If there’s a musical equivalent for the cinematic Bechdel test, commercial country music right now is failing it. As has been widely noted, Nashville has been awash for several years with men such as Jason Aldean, Luke Bryan, and Blake Shelton drawling about “girls” in tank tops and flip-flops dancing on bars and in the flatbeds of pickups at a never-ending dirt-road tailgate party.
This “bro-country” testosterone tide has all but shut female artists out of the upper end of the country charts—when they do show up, they tend to be in duets with guys or as the voices of otherwise all-male bands, rather than soloists. If we picture the charts as one big movie, it would mostly flunk Bechdel’s criterion that female characters have scenes of their own, apart from the men.
One of the few exceptions, and by default the leading champion for the cause of country womanism, is Miranda Lambert. Fortunately, Lambert’s new, sixth album Platinum, released this week, proves her as ready and able to undertake that crusade as any knight-errant, “only” (as she would wink), “prettier.”
Platinum walks a double line: It’s the work of a successful insider who remains aware that she’s an outsider by dint of sex as well as sly intellect—in fact, Lambert strikes me as one of the smartest country superstars since Dolly Parton, female or male. And like a 21st-century Parton, she manipulates the materials of mass appeal to her own subversively gender-conscious ends. (She also happens to be married to Blake Shelton.)
This week, as has often happened before, she is the sole female solo artist in the upper reaches of the Hot Country Top 25, with Platinum’s lead single “Automatic” at No. 6. Its most recent single, “Somethin’ Bad,” a collaboration with Carrie Underwood, is No. 5. Both of them, 30 and 31, managed to build massive fan bases, partly via TV singing contests, before country underwent its current man-cave renovation. Their younger peers get no such pass.
Last year saw a wave of extraordinary albums by young female singer-songwriters such as Brandy Clark, Kacey Musgraves, and Ashley Monroe, but radio resisted. It was partly the content—just as Bechdel would demand, these songwriters frequently “talk about something other than a man,” including unladylike matters such as being poor and getting drunk or high, and uncountrylike criticism of small-town life. All that could only interfere with country radio’s pandering to that elusive demographic of dudely dudes with disposable income (and the ladies who love them).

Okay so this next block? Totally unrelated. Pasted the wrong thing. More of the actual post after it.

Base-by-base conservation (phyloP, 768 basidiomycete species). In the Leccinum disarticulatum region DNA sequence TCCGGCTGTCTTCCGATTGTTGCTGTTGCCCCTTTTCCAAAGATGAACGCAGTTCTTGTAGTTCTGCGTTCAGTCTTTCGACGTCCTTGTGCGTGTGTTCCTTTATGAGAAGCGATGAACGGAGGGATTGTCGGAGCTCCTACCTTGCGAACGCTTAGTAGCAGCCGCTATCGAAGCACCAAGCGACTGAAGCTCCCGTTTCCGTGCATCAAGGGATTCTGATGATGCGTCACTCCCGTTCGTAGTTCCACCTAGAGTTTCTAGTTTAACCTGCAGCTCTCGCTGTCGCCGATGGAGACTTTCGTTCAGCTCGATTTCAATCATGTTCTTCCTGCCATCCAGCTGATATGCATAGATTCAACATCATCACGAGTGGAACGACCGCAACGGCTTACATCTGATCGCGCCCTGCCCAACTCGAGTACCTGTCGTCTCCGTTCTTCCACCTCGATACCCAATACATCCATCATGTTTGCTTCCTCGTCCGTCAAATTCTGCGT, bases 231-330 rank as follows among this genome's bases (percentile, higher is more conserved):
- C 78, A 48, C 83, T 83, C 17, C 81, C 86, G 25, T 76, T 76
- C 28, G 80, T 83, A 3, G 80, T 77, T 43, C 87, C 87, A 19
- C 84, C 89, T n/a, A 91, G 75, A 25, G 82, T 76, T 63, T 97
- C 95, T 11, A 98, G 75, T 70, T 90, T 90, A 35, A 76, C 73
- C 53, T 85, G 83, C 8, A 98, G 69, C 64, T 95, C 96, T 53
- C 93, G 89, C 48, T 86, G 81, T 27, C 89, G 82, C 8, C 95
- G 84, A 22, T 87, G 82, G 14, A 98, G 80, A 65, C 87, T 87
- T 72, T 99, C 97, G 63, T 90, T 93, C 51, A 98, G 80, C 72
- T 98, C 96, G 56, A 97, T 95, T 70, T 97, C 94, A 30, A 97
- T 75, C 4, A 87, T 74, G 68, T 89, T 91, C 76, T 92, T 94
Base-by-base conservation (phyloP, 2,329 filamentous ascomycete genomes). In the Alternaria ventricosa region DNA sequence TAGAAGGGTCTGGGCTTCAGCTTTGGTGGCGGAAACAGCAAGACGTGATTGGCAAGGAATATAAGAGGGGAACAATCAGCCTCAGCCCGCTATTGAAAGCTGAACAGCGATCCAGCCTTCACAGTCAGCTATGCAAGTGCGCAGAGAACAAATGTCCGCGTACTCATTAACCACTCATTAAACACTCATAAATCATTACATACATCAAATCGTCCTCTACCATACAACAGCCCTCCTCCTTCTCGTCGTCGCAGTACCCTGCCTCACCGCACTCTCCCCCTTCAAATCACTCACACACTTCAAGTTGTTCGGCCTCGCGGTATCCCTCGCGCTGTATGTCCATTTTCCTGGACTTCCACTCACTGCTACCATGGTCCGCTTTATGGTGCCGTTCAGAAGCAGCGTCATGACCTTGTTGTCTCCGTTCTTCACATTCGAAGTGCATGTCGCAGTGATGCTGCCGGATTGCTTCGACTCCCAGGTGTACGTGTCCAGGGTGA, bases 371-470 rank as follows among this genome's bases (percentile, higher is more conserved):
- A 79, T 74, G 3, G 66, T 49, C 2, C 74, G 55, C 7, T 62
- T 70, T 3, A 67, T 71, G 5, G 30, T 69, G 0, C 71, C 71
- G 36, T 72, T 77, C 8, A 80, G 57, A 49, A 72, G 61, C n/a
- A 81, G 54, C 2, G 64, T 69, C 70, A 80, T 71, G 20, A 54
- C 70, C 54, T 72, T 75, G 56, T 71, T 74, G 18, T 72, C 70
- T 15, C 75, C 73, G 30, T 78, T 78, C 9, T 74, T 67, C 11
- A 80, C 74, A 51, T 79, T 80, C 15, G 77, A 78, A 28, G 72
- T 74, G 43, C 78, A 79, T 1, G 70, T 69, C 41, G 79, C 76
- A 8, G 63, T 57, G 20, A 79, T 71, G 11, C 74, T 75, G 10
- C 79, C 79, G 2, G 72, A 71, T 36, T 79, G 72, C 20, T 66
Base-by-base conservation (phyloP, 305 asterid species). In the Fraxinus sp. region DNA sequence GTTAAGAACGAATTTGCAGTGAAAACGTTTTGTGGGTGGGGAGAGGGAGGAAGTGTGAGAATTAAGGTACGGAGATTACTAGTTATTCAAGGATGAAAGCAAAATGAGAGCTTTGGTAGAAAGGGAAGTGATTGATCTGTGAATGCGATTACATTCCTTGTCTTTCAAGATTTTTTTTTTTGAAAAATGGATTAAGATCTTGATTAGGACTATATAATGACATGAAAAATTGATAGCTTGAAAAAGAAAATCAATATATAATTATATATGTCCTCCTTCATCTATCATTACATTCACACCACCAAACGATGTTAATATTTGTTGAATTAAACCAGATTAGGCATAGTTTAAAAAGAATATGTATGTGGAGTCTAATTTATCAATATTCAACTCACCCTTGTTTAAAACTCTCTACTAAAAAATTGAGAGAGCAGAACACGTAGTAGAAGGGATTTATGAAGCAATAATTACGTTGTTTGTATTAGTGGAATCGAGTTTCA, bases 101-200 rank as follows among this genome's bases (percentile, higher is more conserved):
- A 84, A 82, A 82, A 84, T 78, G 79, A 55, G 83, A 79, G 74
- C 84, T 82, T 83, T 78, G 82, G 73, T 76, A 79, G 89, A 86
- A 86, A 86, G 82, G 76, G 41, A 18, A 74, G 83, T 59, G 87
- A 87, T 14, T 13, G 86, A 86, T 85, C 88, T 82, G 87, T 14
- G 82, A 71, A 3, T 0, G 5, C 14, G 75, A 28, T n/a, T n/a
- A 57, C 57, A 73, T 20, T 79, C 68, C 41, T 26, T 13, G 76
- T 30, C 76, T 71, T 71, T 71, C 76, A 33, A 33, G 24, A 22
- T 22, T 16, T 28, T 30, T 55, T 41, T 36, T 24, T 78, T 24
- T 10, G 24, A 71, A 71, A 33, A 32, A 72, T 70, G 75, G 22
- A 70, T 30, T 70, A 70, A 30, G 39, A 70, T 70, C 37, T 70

That isn’t just a contrast to mainstream pop, which has been defined by female divas for so long it’s hard to remember it any other way. It is also a deviation from country’s recent past, when Taylor Swift dominated (she’s now mostly migrated away to pop), and the 1990s, when Dixie Chicks and Shania Twain ruled, flanked by Patty Loveless, Faith Hill, LeAnn Rimes, Martina McBride, Reba McEntire, and many more.
Lambert isn’t having it. As she recently told Rolling Stone: “What are they calling it, 'bro country’? … I love those songs, but for a minute there, it felt like girls ran the show. We have to save this thing we've made — Carrie and Taylor and me.”
She started her career in a similar spirit to the country-grrrl class of 2013: Inspired partly by a Veronica Mars–of-Texas childhood in which her parents were private investigators who often encountered domestic abuse and sometimes sheltered battered women in their home, she made her name writing and singing revenge fantasies such as “Kerosene” and “Gunpowder and Lead” that could have come with a #YesAllWomen hashtag. In those pre-bro-boom days of the mid-2000s, they ricocheted up the charts.
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